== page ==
Primitive for macOS

Recreate your photos with vector-based geometric primitives.

primitive for macOS 5

Starting from this primitive project on GitHub this Primite application for macOS has been realized and put on sale over the Mac AppStore.

The user provides an image as input. The program tries to find the most optimal shape that can be drawn to maximize the similarity between the target image and the drawn image. It repeats this process, adding one shape at a time.

Using this process, the program can recreate a photo with surprisingly few shapes. It is quite CPU intensive, but Primitive is optimized to do it as quickly as possible. And the output is inherently vector-based!

a real BIG problem with iOS Health apps

Since last December I’m an owner of a brand new iPhone 6. Coming from an iPhone 5 I’ve finally encountered the benefits of the M8 movement coprocessor and started to use (again) Moves, Breeze and the bundled iOS Health app. After a couple of weeks’ usage, since I had forgotten my restriction unlock code, and after having shot a lot of christmas photos with my family, I’ve decided to clean things up and reset my iPhone and start clean removing old and unused app, with fresh music and photo library and … discovered a completely missing 15 days of personal dataset previously saved inside the Health app but NOT synchronized over any “cloud” system whatsoever. iCloud included, where I was expecting they were waiting to be restored.

Personally I have enjoyed saving and then visualizing my health data on the device, monitoring how I am doing over the time with sleep, activity, blood pressure, heartbeats and such. But if this history is not kept / exportable / re-usable elsewhere then this health-kit API it’s only a commercial trick to sell stuff and not to build something that lasts. And Apple (or anybody else) doesn’t certainly need this when they convince us to me so thoroughly 24 hours a day…

Apple still king of mobile apps with over $10 billion in App Store sales

Jim Edwards of Business Insider put it this way: “Androids are simply dumbphone replacement devices and treated as such … Despite the features at their fingertips, Android people use their phones for calling, texting, and playing Bejeweled. They ain’t shopping.”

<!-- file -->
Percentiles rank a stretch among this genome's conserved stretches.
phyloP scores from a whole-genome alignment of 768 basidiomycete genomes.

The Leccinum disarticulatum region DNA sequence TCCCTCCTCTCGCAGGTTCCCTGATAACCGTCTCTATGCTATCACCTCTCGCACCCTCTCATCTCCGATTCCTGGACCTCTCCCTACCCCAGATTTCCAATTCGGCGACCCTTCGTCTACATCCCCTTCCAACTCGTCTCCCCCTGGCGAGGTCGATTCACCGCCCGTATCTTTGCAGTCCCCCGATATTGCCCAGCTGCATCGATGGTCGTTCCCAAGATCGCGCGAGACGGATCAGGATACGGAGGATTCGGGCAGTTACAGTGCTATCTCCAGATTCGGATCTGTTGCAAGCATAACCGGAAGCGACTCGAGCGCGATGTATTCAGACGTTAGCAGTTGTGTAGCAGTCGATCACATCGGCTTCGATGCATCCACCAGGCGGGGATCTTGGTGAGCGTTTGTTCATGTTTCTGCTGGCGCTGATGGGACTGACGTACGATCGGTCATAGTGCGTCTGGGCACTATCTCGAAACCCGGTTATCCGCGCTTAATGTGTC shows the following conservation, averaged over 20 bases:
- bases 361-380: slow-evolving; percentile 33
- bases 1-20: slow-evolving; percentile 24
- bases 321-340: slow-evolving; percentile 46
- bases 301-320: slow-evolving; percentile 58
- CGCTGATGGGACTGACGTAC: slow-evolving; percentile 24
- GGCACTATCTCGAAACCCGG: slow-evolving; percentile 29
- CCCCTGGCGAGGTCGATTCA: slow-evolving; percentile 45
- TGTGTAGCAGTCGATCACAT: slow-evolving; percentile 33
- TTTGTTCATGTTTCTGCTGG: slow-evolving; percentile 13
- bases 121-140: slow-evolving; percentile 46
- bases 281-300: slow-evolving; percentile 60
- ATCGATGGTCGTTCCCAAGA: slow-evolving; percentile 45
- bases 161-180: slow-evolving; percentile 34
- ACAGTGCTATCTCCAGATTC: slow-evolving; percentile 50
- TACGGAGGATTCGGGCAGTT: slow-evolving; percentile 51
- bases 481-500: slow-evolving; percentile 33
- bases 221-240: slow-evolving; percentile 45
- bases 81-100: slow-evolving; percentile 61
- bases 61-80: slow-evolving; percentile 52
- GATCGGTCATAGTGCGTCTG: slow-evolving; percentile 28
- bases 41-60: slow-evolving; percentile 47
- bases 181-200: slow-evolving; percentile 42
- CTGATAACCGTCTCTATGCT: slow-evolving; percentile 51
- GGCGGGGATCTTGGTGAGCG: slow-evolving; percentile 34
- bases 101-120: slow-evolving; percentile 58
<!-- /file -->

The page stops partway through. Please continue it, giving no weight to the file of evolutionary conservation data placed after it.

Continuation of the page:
IBM came to similar conclusions when it crunched iOS and Android transaction traffic over the Thanksgiving weekend. It found that iOS users were spending $1.27 for each $1.05 spent by Android users during Black Friday, with iOS traffic being 28.2 percent of all online traffic for that time (Android accounted for 11.4 percent).

InfoWorld →

iOS 7 is different. It isn’t just a new skin…

Apple has set fire to iOS. Everything’s in flux. Those with the least to lose have the most to gain, because this fall, hundreds of millions of people will start demanding apps for a platform with thousands of old, stale players and not many new, nimble alternatives. If you want to enter a category that’s crowded on iOS 6, and you’re one of the few that exclusively targets iOS 7, your app can look better, work better, and be faster and cheaper to develop than most competing apps.

Marco ArmentFertile Ground

I’m not a developer, but I agree with Marco. The 3d and parallax effects seen in the demo looks really promising to me…

Microsoft Endlessly Disappoints With ‘New’ Windows Phone Apps

Windows Phone 8 is a stunning operating system. It has matured in functionality since Windows Phone 7, and it is very easy to use. Microsoft has quality hardware partners, too. Nokia’s Lumia 920 is powerful, with a stunning camera, and HTC’s 8X is one of the sleekest, prettiest phones available. As hardware, both can compete with the latest from Apple and Samsung.

The available third-party software is another story, and Microsoft’s core problem: Windows Phone 8 has an app ecosystem weaker than convenience store coffee. Today’s game announcement shows just how far behind it is. Microsoft is repeating the fiasco of its Windows Phone launch announcement, when everybody wanted (and expected) Instagram and got Pandora instead. Now, when everybody is expecting Temple Run: Oz or Candy Crush Saga, we’re getting a handful of old or mediocre (or old and mediocre) games. It’s a repeat of when Microsoft announced that Draw Something had come to the Windows Phone Store, long after the Draw Something craze had passed. The crowds are gone. All that’s left is a lonely app.

The Windows Phone Store is only beginning to look like what the App Store did two years ago. That’s a problem. Windows Phone is going down a beaten path, one iOS and Android have long forgotten. Instead of sprinting ahead, the company looks more and more like a poorly stocked used bookstore. Worse, Microsoft is trying to bill its app releases as something “new.” It wants you to think these refurbished-for-Windows Phone games and apps mean its store is on par with the App Store or Google Play, and its phones compare to the best iOS and Android handsets.

Alexandra Chang | Microsoft Endlessly Disappoints With ‘New’ Windows Phone Apps